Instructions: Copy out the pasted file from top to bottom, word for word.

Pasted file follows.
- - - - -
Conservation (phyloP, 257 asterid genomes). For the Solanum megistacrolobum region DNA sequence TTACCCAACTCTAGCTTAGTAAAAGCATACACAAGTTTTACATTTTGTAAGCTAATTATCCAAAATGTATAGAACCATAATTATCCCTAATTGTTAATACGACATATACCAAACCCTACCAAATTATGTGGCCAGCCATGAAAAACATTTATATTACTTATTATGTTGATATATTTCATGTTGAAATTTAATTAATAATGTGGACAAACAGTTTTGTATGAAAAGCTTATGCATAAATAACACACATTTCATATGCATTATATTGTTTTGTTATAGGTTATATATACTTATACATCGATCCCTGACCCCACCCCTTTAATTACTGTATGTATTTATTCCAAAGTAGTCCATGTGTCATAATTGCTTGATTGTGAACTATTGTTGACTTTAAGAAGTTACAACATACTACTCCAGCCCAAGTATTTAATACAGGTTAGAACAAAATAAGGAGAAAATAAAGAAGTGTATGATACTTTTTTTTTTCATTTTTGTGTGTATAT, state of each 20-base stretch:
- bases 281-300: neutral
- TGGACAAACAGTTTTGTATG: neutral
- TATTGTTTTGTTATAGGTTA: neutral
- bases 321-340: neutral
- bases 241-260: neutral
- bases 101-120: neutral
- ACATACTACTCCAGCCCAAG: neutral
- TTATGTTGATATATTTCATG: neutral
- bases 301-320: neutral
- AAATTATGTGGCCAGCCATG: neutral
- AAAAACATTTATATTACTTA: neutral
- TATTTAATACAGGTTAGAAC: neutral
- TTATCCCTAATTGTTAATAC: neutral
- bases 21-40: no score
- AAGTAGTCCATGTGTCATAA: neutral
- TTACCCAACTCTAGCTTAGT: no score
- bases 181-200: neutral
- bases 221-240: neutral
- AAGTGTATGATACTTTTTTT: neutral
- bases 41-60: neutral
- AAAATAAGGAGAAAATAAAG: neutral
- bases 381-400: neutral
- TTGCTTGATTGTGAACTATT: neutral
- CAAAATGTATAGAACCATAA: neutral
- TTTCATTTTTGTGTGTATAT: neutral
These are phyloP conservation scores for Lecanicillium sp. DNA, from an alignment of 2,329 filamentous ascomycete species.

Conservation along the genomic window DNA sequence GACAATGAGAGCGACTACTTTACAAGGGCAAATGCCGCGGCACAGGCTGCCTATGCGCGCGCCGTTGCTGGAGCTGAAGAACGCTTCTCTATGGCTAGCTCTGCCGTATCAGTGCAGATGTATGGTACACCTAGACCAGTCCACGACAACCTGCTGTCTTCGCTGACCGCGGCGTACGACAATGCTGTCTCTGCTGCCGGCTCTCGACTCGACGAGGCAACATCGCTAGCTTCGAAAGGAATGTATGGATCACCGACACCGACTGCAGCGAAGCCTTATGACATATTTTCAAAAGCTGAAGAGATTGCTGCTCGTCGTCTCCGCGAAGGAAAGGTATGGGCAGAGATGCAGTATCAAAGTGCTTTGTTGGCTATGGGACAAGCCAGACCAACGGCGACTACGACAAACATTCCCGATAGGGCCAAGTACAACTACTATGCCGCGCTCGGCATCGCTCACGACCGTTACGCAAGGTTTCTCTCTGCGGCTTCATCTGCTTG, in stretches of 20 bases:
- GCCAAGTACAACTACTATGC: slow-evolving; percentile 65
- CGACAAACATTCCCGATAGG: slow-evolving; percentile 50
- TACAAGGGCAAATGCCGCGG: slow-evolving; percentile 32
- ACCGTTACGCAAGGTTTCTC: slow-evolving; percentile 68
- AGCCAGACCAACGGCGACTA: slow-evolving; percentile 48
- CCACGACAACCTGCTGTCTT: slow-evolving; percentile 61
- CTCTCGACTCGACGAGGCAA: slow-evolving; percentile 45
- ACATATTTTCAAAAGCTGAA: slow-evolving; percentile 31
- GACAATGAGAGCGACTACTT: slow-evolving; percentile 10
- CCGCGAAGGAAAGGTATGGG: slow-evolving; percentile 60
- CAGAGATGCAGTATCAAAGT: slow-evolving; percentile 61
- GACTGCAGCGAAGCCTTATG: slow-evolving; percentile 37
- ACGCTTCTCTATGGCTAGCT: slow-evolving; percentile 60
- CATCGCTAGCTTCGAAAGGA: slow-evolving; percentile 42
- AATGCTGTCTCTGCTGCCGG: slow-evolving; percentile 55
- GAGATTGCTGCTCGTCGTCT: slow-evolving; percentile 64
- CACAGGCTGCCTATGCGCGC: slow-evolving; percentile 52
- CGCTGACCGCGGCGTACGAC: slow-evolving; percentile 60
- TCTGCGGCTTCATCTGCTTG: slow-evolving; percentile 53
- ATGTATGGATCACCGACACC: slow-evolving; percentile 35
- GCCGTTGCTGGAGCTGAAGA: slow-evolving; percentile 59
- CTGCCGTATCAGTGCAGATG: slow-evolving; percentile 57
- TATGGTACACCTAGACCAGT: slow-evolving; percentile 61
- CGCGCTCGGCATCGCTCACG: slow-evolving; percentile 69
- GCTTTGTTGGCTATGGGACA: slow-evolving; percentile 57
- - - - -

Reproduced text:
Conservation (phyloP, 257 asterid genomes). For the Solanum megistacrolobum region DNA sequence TTACCCAACTCTAGCTTAGTAAAAGCATACACAAGTTTTACATTTTGTAAGCTAATTATCCAAAATGTATAGAACCATAATTATCCCTAATTGTTAATACGACATATACCAAACCCTACCAAATTATGTGGCCAGCCATGAAAAACATTTATATTACTTATTATGTTGATATATTTCATGTTGAAATTTAATTAATAATGTGGACAAACAGTTTTGTATGAAAAGCTTATGCATAAATAACACACATTTCATATGCATTATATTGTTTTGTTATAGGTTATATATACTTATACATCGATCCCTGACCCCACCCCTTTAATTACTGTATGTATTTATTCCAAAGTAGTCCATGTGTCATAATTGCTTGATTGTGAACTATTGTTGACTTTAAGAAGTTACAACATACTACTCCAGCCCAAGTATTTAATACAGGTTAGAACAAAATAAGGAGAAAATAAAGAAGTGTATGATACTTTTTTTTTTCATTTTTGTGTGTATAT, state of each 20-base stretch:
- bases 281-300: neutral
- TGGACAAACAGTTTTGTATG: neutral
- TATTGTTTTGTTATAGGTTA: neutral
- bases 321-340: neutral
- bases 241-260: neutral
- bases 101-120: neutral
- ACATACTACTCCAGCCCAAG: neutral
- TTATGTTGATATATTTCATG: neutral
- bases 301-320: neutral
- AAATTATGTGGCCAGCCATG: neutral
- AAAAACATTTATATTACTTA: neutral
- TATTTAATACAGGTTAGAAC: neutral
- TTATCCCTAATTGTTAATAC: neutral
- bases 21-40: no score
- AAGTAGTCCATGTGTCATAA: neutral
- TTACCCAACTCTAGCTTAGT: no score
- bases 181-200: neutral
- bases 221-240: neutral
- AAGTGTATGATACTTTTTTT: neutral
- bases 41-60: neutral
- AAAATAAGGAGAAAATAAAG: neutral
- bases 381-400: neutral
- TTGCTTGATTGTGAACTATT: neutral
- CAAAATGTATAGAACCATAA: neutral
- TTTCATTTTTGTGTGTATAT: neutral
These are phyloP conservation scores for Lecanicillium sp. DNA, from an alignment of 2,329 filamentous ascomycete species.

Conservation along the genomic window DNA sequence GACAATGAGAGCGACTACTTTACAAGGGCAAATGCCGCGGCACAGGCTGCCTATGCGCGCGCCGTTGCTGGAGCTGAAGAACGCTTCTCTATGGCTAGCTCTGCCGTATCAGTGCAGATGTATGGTACACCTAGACCAGTCCACGACAACCTGCTGTCTTCGCTGACCGCGGCGTACGACAATGCTGTCTCTGCTGCCGGCTCTCGACTCGACGAGGCAACATCGCTAGCTTCGAAAGGAATGTATGGATCACCGACACCGACTGCAGCGAAGCCTTATGACATATTTTCAAAAGCTGAAGAGATTGCTGCTCGTCGTCTCCGCGAAGGAAAGGTATGGGCAGAGATGCAGTATCAAAGTGCTTTGTTGGCTATGGGACAAGCCAGACCAACGGCGACTACGACAAACATTCCCGATAGGGCCAAGTACAACTACTATGCCGCGCTCGGCATCGCTCACGACCGTTACGCAAGGTTTCTCTCTGCGGCTTCATCTGCTTG, in stretches of 20 bases:
- GCCAAGTACAACTACTATGC: slow-evolving; percentile 65
- CGACAAACATTCCCGATAGG: slow-evolving; percentile 50
- TACAAGGGCAAATGCCGCGG: slow-evolving; percentile 32
- ACCGTTACGCAAGGTTTCTC: slow-evolving; percentile 68
- AGCCAGACCAACGGCGACTA: slow-evolving; percentile 48
- CCACGACAACCTGCTGTCTT: slow-evolving; percentile 61
- CTCTCGACTCGACGAGGCAA: slow-evolving; percentile 45
- ACATATTTTCAAAAGCTGAA: slow-evolving; percentile 31
- GACAATGAGAGCGACTACTT: slow-evolving; percentile 10
- CCGCGAAGGAAAGGTATGGG: slow-evolving; percentile 60
- CAGAGATGCAGTATCAAAGT: slow-evolving; percentile 61
- GACTGCAGCGAAGCCTTATG: slow-evolving; percentile 37
- ACGCTTCTCTATGGCTAGCT: slow-evolving; percentile 60
- CATCGCTAGCTTCGAAAGGA: slow-evolving; percentile 42
- AATGCTGTCTCTGCTGCCGG: slow-evolving; percentile 55
- GAGATTGCTGCTCGTCGTCT: slow-evolving; percentile 64
- CACAGGCTGCCTATGCGCGC: slow-evolving; percentile 52
- CGCTGACCGCGGCGTACGAC: slow-evolving; percentile 60
- TCTGCGGCTTCATCTGCTTG: slow-evolving; percentile 53
- ATGTATGGATCACCGACACC: slow-evolving; percentile 35
- GCCGTTGCTGGAGCTGAAGA: slow-evolving; percentile 59
- CTGCCGTATCAGTGCAGATG: slow-evolving; percentile 57
- TATGGTACACCTAGACCAGT: slow-evolving; percentile 61
- CGCGCTCGGCATCGCTCACG: slow-evolving; percentile 69
- GCTTTGTTGGCTATGGGACA: slow-evolving; percentile 57